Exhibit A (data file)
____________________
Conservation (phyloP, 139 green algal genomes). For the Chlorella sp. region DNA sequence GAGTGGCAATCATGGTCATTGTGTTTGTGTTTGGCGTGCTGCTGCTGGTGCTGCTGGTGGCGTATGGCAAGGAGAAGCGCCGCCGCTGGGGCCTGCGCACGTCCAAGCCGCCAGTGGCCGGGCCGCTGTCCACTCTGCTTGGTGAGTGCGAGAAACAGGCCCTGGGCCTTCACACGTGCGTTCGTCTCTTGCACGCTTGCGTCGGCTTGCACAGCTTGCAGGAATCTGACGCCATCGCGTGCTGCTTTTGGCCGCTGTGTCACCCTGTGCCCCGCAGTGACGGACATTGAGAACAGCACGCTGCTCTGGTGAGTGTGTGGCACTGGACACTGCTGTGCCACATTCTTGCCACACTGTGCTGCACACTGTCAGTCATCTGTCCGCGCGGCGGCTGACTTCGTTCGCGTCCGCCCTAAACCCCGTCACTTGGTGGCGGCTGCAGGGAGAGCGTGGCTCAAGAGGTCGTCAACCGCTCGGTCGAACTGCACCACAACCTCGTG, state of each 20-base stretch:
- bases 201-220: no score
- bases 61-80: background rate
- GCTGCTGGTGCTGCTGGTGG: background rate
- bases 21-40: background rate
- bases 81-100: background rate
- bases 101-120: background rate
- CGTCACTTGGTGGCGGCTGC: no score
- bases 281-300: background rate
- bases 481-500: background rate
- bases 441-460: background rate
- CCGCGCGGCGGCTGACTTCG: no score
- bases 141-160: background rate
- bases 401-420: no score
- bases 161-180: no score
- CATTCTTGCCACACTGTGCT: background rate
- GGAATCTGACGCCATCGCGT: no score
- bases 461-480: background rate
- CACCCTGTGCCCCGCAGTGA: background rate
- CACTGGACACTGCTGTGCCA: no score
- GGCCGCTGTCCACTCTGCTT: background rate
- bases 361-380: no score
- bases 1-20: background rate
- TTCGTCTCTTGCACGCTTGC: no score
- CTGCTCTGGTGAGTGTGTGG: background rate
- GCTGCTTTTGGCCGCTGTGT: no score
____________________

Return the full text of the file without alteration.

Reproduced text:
Conservation (phyloP, 139 green algal genomes). For the Chlorella sp. region DNA sequence GAGTGGCAATCATGGTCATTGTGTTTGTGTTTGGCGTGCTGCTGCTGGTGCTGCTGGTGGCGTATGGCAAGGAGAAGCGCCGCCGCTGGGGCCTGCGCACGTCCAAGCCGCCAGTGGCCGGGCCGCTGTCCACTCTGCTTGGTGAGTGCGAGAAACAGGCCCTGGGCCTTCACACGTGCGTTCGTCTCTTGCACGCTTGCGTCGGCTTGCACAGCTTGCAGGAATCTGACGCCATCGCGTGCTGCTTTTGGCCGCTGTGTCACCCTGTGCCCCGCAGTGACGGACATTGAGAACAGCACGCTGCTCTGGTGAGTGTGTGGCACTGGACACTGCTGTGCCACATTCTTGCCACACTGTGCTGCACACTGTCAGTCATCTGTCCGCGCGGCGGCTGACTTCGTTCGCGTCCGCCCTAAACCCCGTCACTTGGTGGCGGCTGCAGGGAGAGCGTGGCTCAAGAGGTCGTCAACCGCTCGGTCGAACTGCACCACAACCTCGTG, state of each 20-base stretch:
- bases 201-220: no score
- bases 61-80: background rate
- GCTGCTGGTGCTGCTGGTGG: background rate
- bases 21-40: background rate
- bases 81-100: background rate
- bases 101-120: background rate
- CGTCACTTGGTGGCGGCTGC: no score
- bases 281-300: background rate
- bases 481-500: background rate
- bases 441-460: background rate
- CCGCGCGGCGGCTGACTTCG: no score
- bases 141-160: background rate
- bases 401-420: no score
- bases 161-180: no score
- CATTCTTGCCACACTGTGCT: background rate
- GGAATCTGACGCCATCGCGT: no score
- bases 461-480: background rate
- CACCCTGTGCCCCGCAGTGA: background rate
- CACTGGACACTGCTGTGCCA: no score
- GGCCGCTGTCCACTCTGCTT: background rate
- bases 361-380: no score
- bases 1-20: background rate
- TTCGTCTCTTGCACGCTTGC: no score
- CTGCTCTGGTGAGTGTGTGG: background rate
- GCTGCTTTTGGCCGCTGTGT: no score